Rebecca Kinsella is a technical recruiter at Funding Circle, a company with a big investment in Clojure. She runs the Bay Area Clojure User Group, one of the largest in the world. She’s going to be talking about how to hire Clojure programmers and also what companies look for when hiring. I’m really looking forward to this one. She’s going to present then I hope to get lots of good questions from the audience.
Elana Hashman is working on the Leiningen Debian package. You might be thinking, what does this have to do with careers? Well, that’s a great question! Our modern commercial software is built on a foundation of open source projects, including Debian. We need to tap into existing ecosystems of software so that things can work. We need easy ways to install Clojure on all of the popular platforms. Investment in this area is an overlooked contributor to the success of Clojure as a business-friendly language. She’ll be talking about the challenges of building some of this essential infrastructure.
Baishampayan Ghose probably had the first Clojure code in production. Since then, he’s built Helpshift to a team of 80 programmers. He’s got a wealth of information about building large Clojure teams from scratch. I am so looking forward to some great stories with hard-won lessons.
I struggled with the name of this theme because it’s supposed to encompass so many different ideas. I’ve always been fascinated by the changes happening in the world today. Software is automating more and more of the bureaucracy in the world at an amazing rate. Yet people like Alan Kay and Bret Victor also talk about untapped potential in software as a personal medium–programmable devices that can let us explore and exchange ideas in a much better way than previous media. To understand this far-reaching change, we’ll have to explore history, anthropology, psychology, and computer science.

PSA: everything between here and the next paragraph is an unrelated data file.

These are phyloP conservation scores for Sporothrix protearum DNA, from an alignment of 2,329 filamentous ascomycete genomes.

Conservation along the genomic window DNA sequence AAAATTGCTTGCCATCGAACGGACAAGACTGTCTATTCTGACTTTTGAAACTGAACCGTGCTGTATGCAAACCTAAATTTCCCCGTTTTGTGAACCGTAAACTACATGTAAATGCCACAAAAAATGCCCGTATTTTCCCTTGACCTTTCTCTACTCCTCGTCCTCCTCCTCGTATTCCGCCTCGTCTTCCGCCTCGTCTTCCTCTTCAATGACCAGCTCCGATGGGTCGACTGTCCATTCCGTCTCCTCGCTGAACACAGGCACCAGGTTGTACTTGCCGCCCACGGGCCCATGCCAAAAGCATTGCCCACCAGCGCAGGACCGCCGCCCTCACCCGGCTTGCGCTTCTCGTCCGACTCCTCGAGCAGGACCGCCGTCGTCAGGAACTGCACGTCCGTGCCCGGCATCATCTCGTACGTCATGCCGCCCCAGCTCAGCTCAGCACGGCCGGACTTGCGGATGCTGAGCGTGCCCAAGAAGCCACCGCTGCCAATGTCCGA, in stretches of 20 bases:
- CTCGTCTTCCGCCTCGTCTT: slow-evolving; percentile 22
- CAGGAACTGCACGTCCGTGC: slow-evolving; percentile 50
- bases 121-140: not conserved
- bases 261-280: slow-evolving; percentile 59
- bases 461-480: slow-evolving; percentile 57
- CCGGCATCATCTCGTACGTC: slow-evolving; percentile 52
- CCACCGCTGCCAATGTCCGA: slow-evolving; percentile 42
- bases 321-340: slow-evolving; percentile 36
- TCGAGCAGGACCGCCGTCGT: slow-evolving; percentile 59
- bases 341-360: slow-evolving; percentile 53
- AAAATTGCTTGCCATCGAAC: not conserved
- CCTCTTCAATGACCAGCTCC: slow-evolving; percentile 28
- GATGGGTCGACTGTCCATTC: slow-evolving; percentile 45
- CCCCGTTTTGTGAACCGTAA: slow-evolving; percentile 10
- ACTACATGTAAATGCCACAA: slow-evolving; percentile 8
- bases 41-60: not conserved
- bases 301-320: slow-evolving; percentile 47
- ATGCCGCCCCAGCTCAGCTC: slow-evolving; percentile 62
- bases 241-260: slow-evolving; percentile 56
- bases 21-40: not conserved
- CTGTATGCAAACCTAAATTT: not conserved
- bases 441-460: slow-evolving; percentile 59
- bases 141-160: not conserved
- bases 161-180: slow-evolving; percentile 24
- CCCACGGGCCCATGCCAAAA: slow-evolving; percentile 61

Gerald Jay Sussman, co-author of Structure and Interpretation of Computer Programs, will be talking about how we can understand the AI agents that will soon be making major decisions. The key will be to have discussions with them about their plans.
Will Byrd is a favorite speaker at Clojure conferences. He once told me he was excited about the history of writing and he showed me a bookshelf full of books about writing. I’m talking cuneiform and hieroglyphics. He was inspired by Alan Kay. So what does a programmer and programming language theorist take from the history of writing, a powerful technology that changed history, and what does that say about preserving our data for the future?
David Nolen often has talks that touch on deeper topics than the details of the ClojureScript compiler. I asked him to talk about the future of programming. What will programming look like in 5, 10, and even 50 years? We’ve got way more power than we often think. Many of the techniques we’re using now were developed in the 1970s for mainframes and minicomputers. And we’re just now realizing that we’ve got more than that in our pockets nowadays. How will programming look when it finally grows into its new, super-powerful hosts?
Kim Crayton is a firecracker. She’s the real deal. She’s working on her Doctorate of Business and she’s been analyzing the business implications of the coming AI Summer (I guess we’re in the Spring now, after a long AI Winter). But when AI is doing more and more manual labor, and also more and more work that we consider “knowledge work”, how can we remain relevant? AI is now building new AIs. What role will we (humans) play in software development in the future? Oh, wow, I’m actually afraid now!
I am so excited by the awesome lineup I’ve put together. These are amazing, world-class speakers. It’s single-track, so everyone has a shared experience. I’m hoping to inspire deep discussions that run late into the night. I’d love to be a part!
Okay, so what are you waiting for? Buy your tickets!
And I’m curious: how do you choose which conference talks to watch? Tweet me @ericnormand.